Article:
SD: We are doing fine, and of course, having our physical store closed for months cut off quite some. But we are a lean business, pretty small and flexible. We are going through this together. You get to know your team and colleagues very well in an unknown time of uncertainty. Always remember, you will meet twice, at least. Online sales saved us. Everything works a bit slower for sure, but it works.
ATPB: Did you offer online shopping before the pandemic? How is your business faring with retailers? How did you adapt your shipping procedures to protect your staff and customers?
SD: I built my first online store in 2009; I programmed it myself, very simple, of course. So it is pretty well established, which made it more accessible. A lot of retailers had to close their stores; it is not sure who will survive. But they are slowly coming back, and partly they do online. We always had only one person at a time preparing the packages, to reduce interaction between people.
ATPB: What is the flow of work at your design studio? How did you feel creatively considering the moment?
SD: I first thought I’d come up with tons of new designs after the lockdown. But there was so much other stuff to do, including ensuring suppliers, producers, and team plus taking care of the right spirit, of finances. I found we had done so many things in the time before whose stories hadn’t been appropriately told yet, so I decided to take advantage of that. I came up with a project that hit a point much more than I expected, and now we are swamped producing and selling. I came up with simple masks with detachable chains.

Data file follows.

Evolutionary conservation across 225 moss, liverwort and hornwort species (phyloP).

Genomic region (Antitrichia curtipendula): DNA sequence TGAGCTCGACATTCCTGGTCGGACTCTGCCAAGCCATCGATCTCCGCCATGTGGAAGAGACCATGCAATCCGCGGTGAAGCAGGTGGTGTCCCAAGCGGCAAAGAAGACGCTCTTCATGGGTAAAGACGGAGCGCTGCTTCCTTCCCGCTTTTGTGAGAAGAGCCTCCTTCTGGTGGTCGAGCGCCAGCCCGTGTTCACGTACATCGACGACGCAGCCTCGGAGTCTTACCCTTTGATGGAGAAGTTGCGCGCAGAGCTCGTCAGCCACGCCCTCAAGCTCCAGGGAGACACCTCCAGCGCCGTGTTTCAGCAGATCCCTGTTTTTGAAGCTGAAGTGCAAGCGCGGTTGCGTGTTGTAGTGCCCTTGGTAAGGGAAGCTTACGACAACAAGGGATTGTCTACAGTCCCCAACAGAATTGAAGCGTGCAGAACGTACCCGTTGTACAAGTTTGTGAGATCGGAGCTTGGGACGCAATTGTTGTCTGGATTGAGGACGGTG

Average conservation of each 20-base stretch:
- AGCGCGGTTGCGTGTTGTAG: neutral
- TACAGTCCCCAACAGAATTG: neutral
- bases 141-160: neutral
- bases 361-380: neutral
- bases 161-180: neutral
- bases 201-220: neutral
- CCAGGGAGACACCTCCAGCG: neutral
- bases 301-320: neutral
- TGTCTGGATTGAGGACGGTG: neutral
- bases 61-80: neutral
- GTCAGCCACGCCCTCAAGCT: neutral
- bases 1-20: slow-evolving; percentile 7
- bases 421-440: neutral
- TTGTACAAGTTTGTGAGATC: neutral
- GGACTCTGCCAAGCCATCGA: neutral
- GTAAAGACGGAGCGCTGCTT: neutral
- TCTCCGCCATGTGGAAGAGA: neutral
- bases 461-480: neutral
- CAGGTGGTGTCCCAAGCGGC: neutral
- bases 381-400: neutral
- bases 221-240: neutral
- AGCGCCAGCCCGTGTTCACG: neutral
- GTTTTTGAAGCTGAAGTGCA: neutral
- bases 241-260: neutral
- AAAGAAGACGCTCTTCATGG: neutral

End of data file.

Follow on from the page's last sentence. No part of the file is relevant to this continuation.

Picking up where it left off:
ATPB: Have you been in contact with other designers or retailers? How are you supporting one another and the fashion community at the moment?
SD: We support with communication, on social media, promoting, telling stories, doing little side projects for each other. Partly this made us get closer together.
ATPB: In your opinion, what brands and retailers can do to spread the message about Anti-racism and support racial equality in Germany?
SD: A sticker at the entrance door is the simplest thing to do, including people from different ethnicities in campaigns, promotions, jobs, educate themselves, taking part in demonstrations and before all: spread love, create an ambiance of fairness and integrity. I think a bit of good advice is to educate before all yourself, your kids, your friends and assuming that you are not free from prejudice. Observing how you are privileged in various situations, training empathy.
ATPB: Have you seen the open letter that Dries Van Noten spearheaded? What do you think, did you sign?
SD: Of course, I signed. I think it is high time that things slow down and get adjusted to sustainable aspects. We have to change; things have to change. We have to work on saving the world from us.
ATPB: How many collections did you show a year? How many do you expect to do now?
SD: We did 4-6. Crazy. I expect it to slow down to smaller stories, launching a few new pieces now and then. And “officially” more or less going back to two main seasons.
ATPB: If you had to create only one piece, which would it be and why?
SD: A pendant or ear cuff to protect from bad vibes. I think everyone needs protection.
Shop Saskia Diez’s collections online.
Product images by Stephanie Braun.